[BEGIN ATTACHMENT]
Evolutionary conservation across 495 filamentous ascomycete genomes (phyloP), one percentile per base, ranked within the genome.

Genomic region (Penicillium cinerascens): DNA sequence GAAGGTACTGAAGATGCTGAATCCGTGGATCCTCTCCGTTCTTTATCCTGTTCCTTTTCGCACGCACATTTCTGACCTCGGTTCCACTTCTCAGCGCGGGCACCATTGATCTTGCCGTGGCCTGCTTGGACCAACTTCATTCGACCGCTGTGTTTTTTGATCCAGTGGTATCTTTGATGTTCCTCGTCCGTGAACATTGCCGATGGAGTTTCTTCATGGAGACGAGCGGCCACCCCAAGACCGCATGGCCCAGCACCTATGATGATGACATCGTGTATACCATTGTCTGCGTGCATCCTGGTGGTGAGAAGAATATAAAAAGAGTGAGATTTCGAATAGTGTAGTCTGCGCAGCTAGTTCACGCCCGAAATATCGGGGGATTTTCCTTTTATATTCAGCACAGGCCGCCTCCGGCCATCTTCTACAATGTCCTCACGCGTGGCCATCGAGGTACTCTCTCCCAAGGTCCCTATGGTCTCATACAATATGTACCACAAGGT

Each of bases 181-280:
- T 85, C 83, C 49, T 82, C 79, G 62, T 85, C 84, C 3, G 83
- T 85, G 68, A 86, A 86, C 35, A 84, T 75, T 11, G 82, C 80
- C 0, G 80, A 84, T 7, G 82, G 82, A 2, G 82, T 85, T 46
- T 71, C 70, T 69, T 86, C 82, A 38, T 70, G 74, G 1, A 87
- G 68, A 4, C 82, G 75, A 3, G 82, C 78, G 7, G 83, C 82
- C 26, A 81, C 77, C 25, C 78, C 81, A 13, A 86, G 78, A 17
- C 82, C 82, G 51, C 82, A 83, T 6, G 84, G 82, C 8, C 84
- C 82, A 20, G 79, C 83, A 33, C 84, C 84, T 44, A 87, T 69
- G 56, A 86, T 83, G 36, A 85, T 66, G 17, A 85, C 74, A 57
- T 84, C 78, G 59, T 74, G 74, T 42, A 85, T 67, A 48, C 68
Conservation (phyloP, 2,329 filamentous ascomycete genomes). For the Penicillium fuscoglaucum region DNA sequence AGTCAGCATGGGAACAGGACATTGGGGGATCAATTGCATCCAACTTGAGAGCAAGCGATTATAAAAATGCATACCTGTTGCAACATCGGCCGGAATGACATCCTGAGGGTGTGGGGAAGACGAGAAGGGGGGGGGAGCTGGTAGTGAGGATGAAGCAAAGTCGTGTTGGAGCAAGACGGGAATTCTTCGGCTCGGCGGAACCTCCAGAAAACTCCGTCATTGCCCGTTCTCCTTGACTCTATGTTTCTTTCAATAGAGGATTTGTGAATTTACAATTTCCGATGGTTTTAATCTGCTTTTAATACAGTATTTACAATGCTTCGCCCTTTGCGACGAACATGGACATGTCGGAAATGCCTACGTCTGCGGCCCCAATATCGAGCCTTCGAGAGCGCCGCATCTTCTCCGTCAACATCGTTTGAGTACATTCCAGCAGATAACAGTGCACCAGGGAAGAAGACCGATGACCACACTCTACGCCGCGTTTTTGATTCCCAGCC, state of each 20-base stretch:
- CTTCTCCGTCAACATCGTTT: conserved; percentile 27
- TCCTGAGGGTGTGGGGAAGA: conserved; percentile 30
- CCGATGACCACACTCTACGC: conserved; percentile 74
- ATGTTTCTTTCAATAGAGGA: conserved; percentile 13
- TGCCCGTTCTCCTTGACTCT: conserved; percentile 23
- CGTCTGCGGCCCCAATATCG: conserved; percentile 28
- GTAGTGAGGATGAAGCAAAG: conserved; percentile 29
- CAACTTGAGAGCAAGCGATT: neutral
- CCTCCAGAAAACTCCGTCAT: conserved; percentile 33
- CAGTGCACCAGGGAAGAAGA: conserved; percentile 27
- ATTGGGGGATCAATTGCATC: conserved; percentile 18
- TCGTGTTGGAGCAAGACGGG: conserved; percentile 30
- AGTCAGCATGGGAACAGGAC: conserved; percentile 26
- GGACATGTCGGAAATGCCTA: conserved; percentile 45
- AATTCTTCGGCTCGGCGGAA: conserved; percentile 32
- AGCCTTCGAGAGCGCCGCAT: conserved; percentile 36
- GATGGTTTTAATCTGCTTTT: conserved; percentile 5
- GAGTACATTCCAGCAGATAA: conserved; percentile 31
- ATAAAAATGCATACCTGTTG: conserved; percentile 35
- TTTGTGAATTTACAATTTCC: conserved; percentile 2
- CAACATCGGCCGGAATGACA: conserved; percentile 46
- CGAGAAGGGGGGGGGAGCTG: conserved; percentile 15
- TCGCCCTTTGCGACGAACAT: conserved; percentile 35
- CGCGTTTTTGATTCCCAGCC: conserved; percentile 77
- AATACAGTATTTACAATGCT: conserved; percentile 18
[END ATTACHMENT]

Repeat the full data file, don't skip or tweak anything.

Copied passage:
Evolutionary conservation across 495 filamentous ascomycete genomes (phyloP), one percentile per base, ranked within the genome.

Genomic region (Penicillium cinerascens): DNA sequence GAAGGTACTGAAGATGCTGAATCCGTGGATCCTCTCCGTTCTTTATCCTGTTCCTTTTCGCACGCACATTTCTGACCTCGGTTCCACTTCTCAGCGCGGGCACCATTGATCTTGCCGTGGCCTGCTTGGACCAACTTCATTCGACCGCTGTGTTTTTTGATCCAGTGGTATCTTTGATGTTCCTCGTCCGTGAACATTGCCGATGGAGTTTCTTCATGGAGACGAGCGGCCACCCCAAGACCGCATGGCCCAGCACCTATGATGATGACATCGTGTATACCATTGTCTGCGTGCATCCTGGTGGTGAGAAGAATATAAAAAGAGTGAGATTTCGAATAGTGTAGTCTGCGCAGCTAGTTCACGCCCGAAATATCGGGGGATTTTCCTTTTATATTCAGCACAGGCCGCCTCCGGCCATCTTCTACAATGTCCTCACGCGTGGCCATCGAGGTACTCTCTCCCAAGGTCCCTATGGTCTCATACAATATGTACCACAAGGT

Each of bases 181-280:
- T 85, C 83, C 49, T 82, C 79, G 62, T 85, C 84, C 3, G 83
- T 85, G 68, A 86, A 86, C 35, A 84, T 75, T 11, G 82, C 80
- C 0, G 80, A 84, T 7, G 82, G 82, A 2, G 82, T 85, T 46
- T 71, C 70, T 69, T 86, C 82, A 38, T 70, G 74, G 1, A 87
- G 68, A 4, C 82, G 75, A 3, G 82, C 78, G 7, G 83, C 82
- C 26, A 81, C 77, C 25, C 78, C 81, A 13, A 86, G 78, A 17
- C 82, C 82, G 51, C 82, A 83, T 6, G 84, G 82, C 8, C 84
- C 82, A 20, G 79, C 83, A 33, C 84, C 84, T 44, A 87, T 69
- G 56, A 86, T 83, G 36, A 85, T 66, G 17, A 85, C 74, A 57
- T 84, C 78, G 59, T 74, G 74, T 42, A 85, T 67, A 48, C 68
Conservation (phyloP, 2,329 filamentous ascomycete genomes). For the Penicillium fuscoglaucum region DNA sequence AGTCAGCATGGGAACAGGACATTGGGGGATCAATTGCATCCAACTTGAGAGCAAGCGATTATAAAAATGCATACCTGTTGCAACATCGGCCGGAATGACATCCTGAGGGTGTGGGGAAGACGAGAAGGGGGGGGGAGCTGGTAGTGAGGATGAAGCAAAGTCGTGTTGGAGCAAGACGGGAATTCTTCGGCTCGGCGGAACCTCCAGAAAACTCCGTCATTGCCCGTTCTCCTTGACTCTATGTTTCTTTCAATAGAGGATTTGTGAATTTACAATTTCCGATGGTTTTAATCTGCTTTTAATACAGTATTTACAATGCTTCGCCCTTTGCGACGAACATGGACATGTCGGAAATGCCTACGTCTGCGGCCCCAATATCGAGCCTTCGAGAGCGCCGCATCTTCTCCGTCAACATCGTTTGAGTACATTCCAGCAGATAACAGTGCACCAGGGAAGAAGACCGATGACCACACTCTACGCCGCGTTTTTGATTCCCAGCC, state of each 20-base stretch:
- CTTCTCCGTCAACATCGTTT: conserved; percentile 27
- TCCTGAGGGTGTGGGGAAGA: conserved; percentile 30
- CCGATGACCACACTCTACGC: conserved; percentile 74
- ATGTTTCTTTCAATAGAGGA: conserved; percentile 13
- TGCCCGTTCTCCTTGACTCT: conserved; percentile 23
- CGTCTGCGGCCCCAATATCG: conserved; percentile 28
- GTAGTGAGGATGAAGCAAAG: conserved; percentile 29
- CAACTTGAGAGCAAGCGATT: neutral
- CCTCCAGAAAACTCCGTCAT: conserved; percentile 33
- CAGTGCACCAGGGAAGAAGA: conserved; percentile 27
- ATTGGGGGATCAATTGCATC: conserved; percentile 18
- TCGTGTTGGAGCAAGACGGG: conserved; percentile 30
- AGTCAGCATGGGAACAGGAC: conserved; percentile 26
- GGACATGTCGGAAATGCCTA: conserved; percentile 45
- AATTCTTCGGCTCGGCGGAA: conserved; percentile 32
- AGCCTTCGAGAGCGCCGCAT: conserved; percentile 36
- GATGGTTTTAATCTGCTTTT: conserved; percentile 5
- GAGTACATTCCAGCAGATAA: conserved; percentile 31
- ATAAAAATGCATACCTGTTG: conserved; percentile 35
- TTTGTGAATTTACAATTTCC: conserved; percentile 2
- CAACATCGGCCGGAATGACA: conserved; percentile 46
- CGAGAAGGGGGGGGGAGCTG: conserved; percentile 15
- TCGCCCTTTGCGACGAACAT: conserved; percentile 35
- CGCGTTTTTGATTCCCAGCC: conserved; percentile 77
- AATACAGTATTTACAATGCT: conserved; percentile 18